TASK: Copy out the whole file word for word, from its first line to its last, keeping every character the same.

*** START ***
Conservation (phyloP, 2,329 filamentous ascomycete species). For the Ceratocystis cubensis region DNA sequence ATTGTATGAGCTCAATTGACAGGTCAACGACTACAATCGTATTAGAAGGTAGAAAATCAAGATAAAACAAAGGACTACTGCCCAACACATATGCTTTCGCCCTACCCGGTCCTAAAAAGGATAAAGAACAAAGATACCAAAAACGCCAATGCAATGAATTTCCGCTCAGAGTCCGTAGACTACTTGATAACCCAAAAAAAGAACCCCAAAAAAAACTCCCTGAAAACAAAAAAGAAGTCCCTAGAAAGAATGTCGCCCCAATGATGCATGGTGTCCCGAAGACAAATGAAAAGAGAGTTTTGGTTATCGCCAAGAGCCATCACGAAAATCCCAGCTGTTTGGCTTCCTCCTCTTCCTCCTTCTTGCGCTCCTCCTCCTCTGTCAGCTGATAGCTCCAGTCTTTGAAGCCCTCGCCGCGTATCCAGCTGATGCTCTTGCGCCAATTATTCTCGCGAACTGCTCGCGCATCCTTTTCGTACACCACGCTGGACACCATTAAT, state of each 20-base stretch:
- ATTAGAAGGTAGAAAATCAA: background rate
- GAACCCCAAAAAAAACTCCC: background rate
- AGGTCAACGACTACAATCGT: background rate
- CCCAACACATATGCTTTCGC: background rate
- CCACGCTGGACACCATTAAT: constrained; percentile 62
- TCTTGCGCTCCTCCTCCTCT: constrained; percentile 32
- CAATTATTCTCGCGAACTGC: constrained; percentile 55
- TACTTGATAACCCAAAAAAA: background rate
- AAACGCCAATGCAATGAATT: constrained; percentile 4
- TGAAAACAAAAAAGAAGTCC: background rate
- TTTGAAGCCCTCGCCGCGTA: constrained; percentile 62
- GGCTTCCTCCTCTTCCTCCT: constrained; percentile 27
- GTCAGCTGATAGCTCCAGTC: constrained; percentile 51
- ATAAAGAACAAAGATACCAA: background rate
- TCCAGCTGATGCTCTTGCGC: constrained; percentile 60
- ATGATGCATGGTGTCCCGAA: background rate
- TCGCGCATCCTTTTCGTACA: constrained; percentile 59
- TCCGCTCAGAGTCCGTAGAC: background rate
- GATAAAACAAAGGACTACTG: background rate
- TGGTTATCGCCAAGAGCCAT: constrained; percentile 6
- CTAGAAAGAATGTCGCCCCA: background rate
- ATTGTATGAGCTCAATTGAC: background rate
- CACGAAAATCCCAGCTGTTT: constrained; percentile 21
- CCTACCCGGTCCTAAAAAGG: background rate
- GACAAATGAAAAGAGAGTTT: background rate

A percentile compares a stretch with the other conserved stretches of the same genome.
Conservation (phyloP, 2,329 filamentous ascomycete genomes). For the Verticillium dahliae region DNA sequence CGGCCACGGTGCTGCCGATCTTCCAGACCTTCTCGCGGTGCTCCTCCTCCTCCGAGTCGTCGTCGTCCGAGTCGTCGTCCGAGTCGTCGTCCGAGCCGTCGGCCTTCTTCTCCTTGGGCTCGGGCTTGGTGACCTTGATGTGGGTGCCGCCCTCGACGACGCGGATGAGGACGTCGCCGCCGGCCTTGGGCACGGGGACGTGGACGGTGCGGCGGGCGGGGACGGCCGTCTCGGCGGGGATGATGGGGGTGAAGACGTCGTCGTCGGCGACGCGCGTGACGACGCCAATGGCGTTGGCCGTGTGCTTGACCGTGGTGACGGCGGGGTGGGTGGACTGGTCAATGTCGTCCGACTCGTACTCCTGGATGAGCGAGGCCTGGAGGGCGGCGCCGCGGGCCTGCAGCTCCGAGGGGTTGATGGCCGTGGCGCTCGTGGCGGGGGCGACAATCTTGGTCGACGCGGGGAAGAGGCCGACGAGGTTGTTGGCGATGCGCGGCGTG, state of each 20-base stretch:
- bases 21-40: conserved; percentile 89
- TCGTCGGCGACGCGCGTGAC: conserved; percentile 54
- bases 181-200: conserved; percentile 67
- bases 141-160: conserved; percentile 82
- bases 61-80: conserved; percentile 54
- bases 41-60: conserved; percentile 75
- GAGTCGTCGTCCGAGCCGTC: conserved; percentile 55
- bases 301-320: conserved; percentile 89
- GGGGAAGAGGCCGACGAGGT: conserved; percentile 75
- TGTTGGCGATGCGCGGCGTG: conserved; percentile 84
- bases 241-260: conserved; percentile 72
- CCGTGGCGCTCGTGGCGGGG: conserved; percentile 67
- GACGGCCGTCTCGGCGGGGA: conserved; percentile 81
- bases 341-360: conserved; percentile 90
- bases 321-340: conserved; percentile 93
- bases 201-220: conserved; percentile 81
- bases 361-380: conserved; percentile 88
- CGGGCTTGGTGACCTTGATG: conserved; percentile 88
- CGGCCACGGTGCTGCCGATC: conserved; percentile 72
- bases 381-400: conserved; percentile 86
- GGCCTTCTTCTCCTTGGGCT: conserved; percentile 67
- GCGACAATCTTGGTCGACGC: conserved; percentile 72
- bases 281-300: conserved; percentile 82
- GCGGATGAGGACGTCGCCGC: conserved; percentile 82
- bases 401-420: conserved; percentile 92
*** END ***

Conservation (phyloP, 2,329 filamentous ascomycete species). For the Ceratocystis cubensis region DNA sequence ATTGTATGAGCTCAATTGACAGGTCAACGACTACAATCGTATTAGAAGGTAGAAAATCAAGATAAAACAAAGGACTACTGCCCAACACATATGCTTTCGCCCTACCCGGTCCTAAAAAGGATAAAGAACAAAGATACCAAAAACGCCAATGCAATGAATTTCCGCTCAGAGTCCGTAGACTACTTGATAACCCAAAAAAAGAACCCCAAAAAAAACTCCCTGAAAACAAAAAAGAAGTCCCTAGAAAGAATGTCGCCCCAATGATGCATGGTGTCCCGAAGACAAATGAAAAGAGAGTTTTGGTTATCGCCAAGAGCCATCACGAAAATCCCAGCTGTTTGGCTTCCTCCTCTTCCTCCTTCTTGCGCTCCTCCTCCTCTGTCAGCTGATAGCTCCAGTCTTTGAAGCCCTCGCCGCGTATCCAGCTGATGCTCTTGCGCCAATTATTCTCGCGAACTGCTCGCGCATCCTTTTCGTACACCACGCTGGACACCATTAAT, state of each 20-base stretch:
- ATTAGAAGGTAGAAAATCAA: background rate
- GAACCCCAAAAAAAACTCCC: background rate
- AGGTCAACGACTACAATCGT: background rate
- CCCAACACATATGCTTTCGC: background rate
- CCACGCTGGACACCATTAAT: constrained; percentile 62
- TCTTGCGCTCCTCCTCCTCT: constrained; percentile 32
- CAATTATTCTCGCGAACTGC: constrained; percentile 55
- TACTTGATAACCCAAAAAAA: background rate
- AAACGCCAATGCAATGAATT: constrained; percentile 4
- TGAAAACAAAAAAGAAGTCC: background rate
- TTTGAAGCCCTCGCCGCGTA: constrained; percentile 62
- GGCTTCCTCCTCTTCCTCCT: constrained; percentile 27
- GTCAGCTGATAGCTCCAGTC: constrained; percentile 51
- ATAAAGAACAAAGATACCAA: background rate
- TCCAGCTGATGCTCTTGCGC: constrained; percentile 60
- ATGATGCATGGTGTCCCGAA: background rate
- TCGCGCATCCTTTTCGTACA: constrained; percentile 59
- TCCGCTCAGAGTCCGTAGAC: background rate
- GATAAAACAAAGGACTACTG: background rate
- TGGTTATCGCCAAGAGCCAT: constrained; percentile 6
- CTAGAAAGAATGTCGCCCCA: background rate
- ATTGTATGAGCTCAATTGAC: background rate
- CACGAAAATCCCAGCTGTTT: constrained; percentile 21
- CCTACCCGGTCCTAAAAAGG: background rate
- GACAAATGAAAAGAGAGTTT: background rate

A percentile compares a stretch with the other conserved stretches of the same genome.
Conservation (phyloP, 2,329 filamentous ascomycete genomes). For the Verticillium dahliae region DNA sequence CGGCCACGGTGCTGCCGATCTTCCAGACCTTCTCGCGGTGCTCCTCCTCCTCCGAGTCGTCGTCGTCCGAGTCGTCGTCCGAGTCGTCGTCCGAGCCGTCGGCCTTCTTCTCCTTGGGCTCGGGCTTGGTGACCTTGATGTGGGTGCCGCCCTCGACGACGCGGATGAGGACGTCGCCGCCGGCCTTGGGCACGGGGACGTGGACGGTGCGGCGGGCGGGGACGGCCGTCTCGGCGGGGATGATGGGGGTGAAGACGTCGTCGTCGGCGACGCGCGTGACGACGCCAATGGCGTTGGCCGTGTGCTTGACCGTGGTGACGGCGGGGTGGGTGGACTGGTCAATGTCGTCCGACTCGTACTCCTGGATGAGCGAGGCCTGGAGGGCGGCGCCGCGGGCCTGCAGCTCCGAGGGGTTGATGGCCGTGGCGCTCGTGGCGGGGGCGACAATCTTGGTCGACGCGGGGAAGAGGCCGACGAGGTTGTTGGCGATGCGCGGCGTG, state of each 20-base stretch:
- bases 21-40: conserved; percentile 89
- TCGTCGGCGACGCGCGTGAC: conserved; percentile 54
- bases 181-200: conserved; percentile 67
- bases 141-160: conserved; percentile 82
- bases 61-80: conserved; percentile 54
- bases 41-60: conserved; percentile 75
- GAGTCGTCGTCCGAGCCGTC: conserved; percentile 55
- bases 301-320: conserved; percentile 89
- GGGGAAGAGGCCGACGAGGT: conserved; percentile 75
- TGTTGGCGATGCGCGGCGTG: conserved; percentile 84
- bases 241-260: conserved; percentile 72
- CCGTGGCGCTCGTGGCGGGG: conserved; percentile 67
- GACGGCCGTCTCGGCGGGGA: conserved; percentile 81
- bases 341-360: conserved; percentile 90
- bases 321-340: conserved; percentile 93
- bases 201-220: conserved; percentile 81
- bases 361-380: conserved; percentile 88
- CGGGCTTGGTGACCTTGATG: conserved; percentile 88
- CGGCCACGGTGCTGCCGATC: conserved; percentile 72
- bases 381-400: conserved; percentile 86
- GGCCTTCTTCTCCTTGGGCT: conserved; percentile 67
- GCGACAATCTTGGTCGACGC: conserved; percentile 72
- bases 281-300: conserved; percentile 82
- GCGGATGAGGACGTCGCCGC: conserved; percentile 82
- bases 401-420: conserved; percentile 92